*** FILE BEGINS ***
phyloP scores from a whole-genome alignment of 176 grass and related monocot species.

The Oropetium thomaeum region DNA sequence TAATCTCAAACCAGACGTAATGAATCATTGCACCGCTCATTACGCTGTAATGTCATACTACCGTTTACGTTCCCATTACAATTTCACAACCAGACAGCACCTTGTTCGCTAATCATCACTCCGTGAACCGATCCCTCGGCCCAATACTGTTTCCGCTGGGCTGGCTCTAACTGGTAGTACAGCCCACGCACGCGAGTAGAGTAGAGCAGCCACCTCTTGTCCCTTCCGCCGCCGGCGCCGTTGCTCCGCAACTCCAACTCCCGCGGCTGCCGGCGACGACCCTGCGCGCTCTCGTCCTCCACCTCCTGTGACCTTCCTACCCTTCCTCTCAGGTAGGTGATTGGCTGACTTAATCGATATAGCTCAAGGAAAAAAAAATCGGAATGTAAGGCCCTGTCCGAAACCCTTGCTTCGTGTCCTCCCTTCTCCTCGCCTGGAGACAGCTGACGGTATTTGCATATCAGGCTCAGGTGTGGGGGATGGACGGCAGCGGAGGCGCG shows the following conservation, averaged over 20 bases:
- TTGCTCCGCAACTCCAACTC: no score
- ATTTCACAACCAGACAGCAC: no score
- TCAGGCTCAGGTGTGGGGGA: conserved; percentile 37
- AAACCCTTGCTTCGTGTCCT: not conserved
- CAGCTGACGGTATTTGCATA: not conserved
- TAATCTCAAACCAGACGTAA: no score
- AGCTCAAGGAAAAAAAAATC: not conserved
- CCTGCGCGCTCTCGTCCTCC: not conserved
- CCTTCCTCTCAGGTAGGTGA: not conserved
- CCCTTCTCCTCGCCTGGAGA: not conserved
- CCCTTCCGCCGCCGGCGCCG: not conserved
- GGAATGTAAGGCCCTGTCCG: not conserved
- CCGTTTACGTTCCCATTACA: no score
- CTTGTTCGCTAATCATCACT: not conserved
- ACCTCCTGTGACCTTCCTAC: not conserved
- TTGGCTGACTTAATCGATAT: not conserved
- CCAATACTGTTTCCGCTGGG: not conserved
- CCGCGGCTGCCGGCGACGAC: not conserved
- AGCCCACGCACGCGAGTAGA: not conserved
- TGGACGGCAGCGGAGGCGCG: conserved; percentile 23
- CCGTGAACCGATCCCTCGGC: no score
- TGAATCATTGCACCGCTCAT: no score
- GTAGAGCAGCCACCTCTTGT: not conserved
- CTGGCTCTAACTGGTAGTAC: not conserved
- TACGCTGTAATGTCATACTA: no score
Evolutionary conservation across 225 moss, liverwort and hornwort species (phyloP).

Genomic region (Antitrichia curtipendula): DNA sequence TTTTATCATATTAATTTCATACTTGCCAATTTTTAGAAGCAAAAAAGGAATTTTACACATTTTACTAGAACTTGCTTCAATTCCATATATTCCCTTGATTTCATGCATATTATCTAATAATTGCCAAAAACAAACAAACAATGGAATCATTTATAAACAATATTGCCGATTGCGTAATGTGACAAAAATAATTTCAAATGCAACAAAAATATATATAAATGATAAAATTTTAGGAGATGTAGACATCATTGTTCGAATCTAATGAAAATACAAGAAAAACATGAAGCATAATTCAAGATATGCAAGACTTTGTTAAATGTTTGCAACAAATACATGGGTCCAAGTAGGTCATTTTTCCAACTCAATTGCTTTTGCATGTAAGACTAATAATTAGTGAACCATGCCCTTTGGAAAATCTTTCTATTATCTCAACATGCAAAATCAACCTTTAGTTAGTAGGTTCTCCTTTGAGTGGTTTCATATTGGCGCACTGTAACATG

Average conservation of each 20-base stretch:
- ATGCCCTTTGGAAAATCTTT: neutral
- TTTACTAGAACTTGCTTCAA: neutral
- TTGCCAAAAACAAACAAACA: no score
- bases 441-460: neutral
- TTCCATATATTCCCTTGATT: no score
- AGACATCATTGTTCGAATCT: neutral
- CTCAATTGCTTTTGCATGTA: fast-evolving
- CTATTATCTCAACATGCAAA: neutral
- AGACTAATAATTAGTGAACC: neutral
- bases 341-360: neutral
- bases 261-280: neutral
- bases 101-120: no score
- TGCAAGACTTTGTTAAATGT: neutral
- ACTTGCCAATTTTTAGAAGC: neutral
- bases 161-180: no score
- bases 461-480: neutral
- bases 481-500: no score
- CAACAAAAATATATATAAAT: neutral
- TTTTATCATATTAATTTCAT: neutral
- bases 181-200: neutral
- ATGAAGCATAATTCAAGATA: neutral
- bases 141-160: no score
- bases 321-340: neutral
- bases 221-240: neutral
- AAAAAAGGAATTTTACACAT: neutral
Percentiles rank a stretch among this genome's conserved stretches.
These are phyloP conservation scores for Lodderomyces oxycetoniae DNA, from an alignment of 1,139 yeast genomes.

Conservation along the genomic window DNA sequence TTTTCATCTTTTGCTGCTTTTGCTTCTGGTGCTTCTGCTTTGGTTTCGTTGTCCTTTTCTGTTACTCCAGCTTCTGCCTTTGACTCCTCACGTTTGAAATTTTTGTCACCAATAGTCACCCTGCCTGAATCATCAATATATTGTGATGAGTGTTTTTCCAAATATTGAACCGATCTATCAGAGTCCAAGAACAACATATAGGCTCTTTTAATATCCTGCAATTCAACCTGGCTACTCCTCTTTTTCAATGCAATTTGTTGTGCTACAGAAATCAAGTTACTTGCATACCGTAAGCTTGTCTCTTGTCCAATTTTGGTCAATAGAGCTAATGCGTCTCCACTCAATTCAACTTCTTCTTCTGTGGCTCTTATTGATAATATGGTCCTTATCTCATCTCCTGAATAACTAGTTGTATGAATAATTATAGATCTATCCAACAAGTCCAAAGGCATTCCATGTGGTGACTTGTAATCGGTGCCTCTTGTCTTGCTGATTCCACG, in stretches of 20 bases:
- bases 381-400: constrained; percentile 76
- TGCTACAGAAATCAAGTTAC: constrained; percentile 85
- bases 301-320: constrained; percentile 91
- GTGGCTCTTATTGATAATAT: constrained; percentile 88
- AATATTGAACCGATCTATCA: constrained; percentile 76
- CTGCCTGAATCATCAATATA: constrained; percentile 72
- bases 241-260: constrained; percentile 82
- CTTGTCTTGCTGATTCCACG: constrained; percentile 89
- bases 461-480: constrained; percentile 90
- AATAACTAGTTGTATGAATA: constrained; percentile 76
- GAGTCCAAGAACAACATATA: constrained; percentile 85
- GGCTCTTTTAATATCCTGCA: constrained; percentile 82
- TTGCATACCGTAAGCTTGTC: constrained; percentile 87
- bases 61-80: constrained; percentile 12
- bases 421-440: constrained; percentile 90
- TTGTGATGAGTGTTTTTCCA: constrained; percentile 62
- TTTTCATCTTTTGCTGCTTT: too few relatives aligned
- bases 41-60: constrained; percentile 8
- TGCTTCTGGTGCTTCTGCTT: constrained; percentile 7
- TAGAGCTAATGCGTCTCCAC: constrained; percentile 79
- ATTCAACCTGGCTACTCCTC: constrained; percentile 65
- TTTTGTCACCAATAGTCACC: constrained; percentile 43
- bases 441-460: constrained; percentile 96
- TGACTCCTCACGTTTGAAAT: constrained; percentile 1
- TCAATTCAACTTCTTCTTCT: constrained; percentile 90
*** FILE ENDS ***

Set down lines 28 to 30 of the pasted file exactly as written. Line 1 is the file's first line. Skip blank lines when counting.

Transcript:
Evolutionary conservation across 225 moss, liverwort and hornwort species (phyloP).

Genomic region (Antitrichia curtipendula): DNA sequence TTTTATCATATTAATTTCATACTTGCCAATTTTTAGAAGCAAAAAAGGAATTTTACACATTTTACTAGAACTTGCTTCAATTCCATATATTCCCTTGATTTCATGCATATTATCTAATAATTGCCAAAAACAAACAAACAATGGAATCATTTATAAACAATATTGCCGATTGCGTAATGTGACAAAAATAATTTCAAATGCAACAAAAATATATATAAATGATAAAATTTTAGGAGATGTAGACATCATTGTTCGAATCTAATGAAAATACAAGAAAAACATGAAGCATAATTCAAGATATGCAAGACTTTGTTAAATGTTTGCAACAAATACATGGGTCCAAGTAGGTCATTTTTCCAACTCAATTGCTTTTGCATGTAAGACTAATAATTAGTGAACCATGCCCTTTGGAAAATCTTTCTATTATCTCAACATGCAAAATCAACCTTTAGTTAGTAGGTTCTCCTTTGAGTGGTTTCATATTGGCGCACTGTAACATG

Average conservation of each 20-base stretch: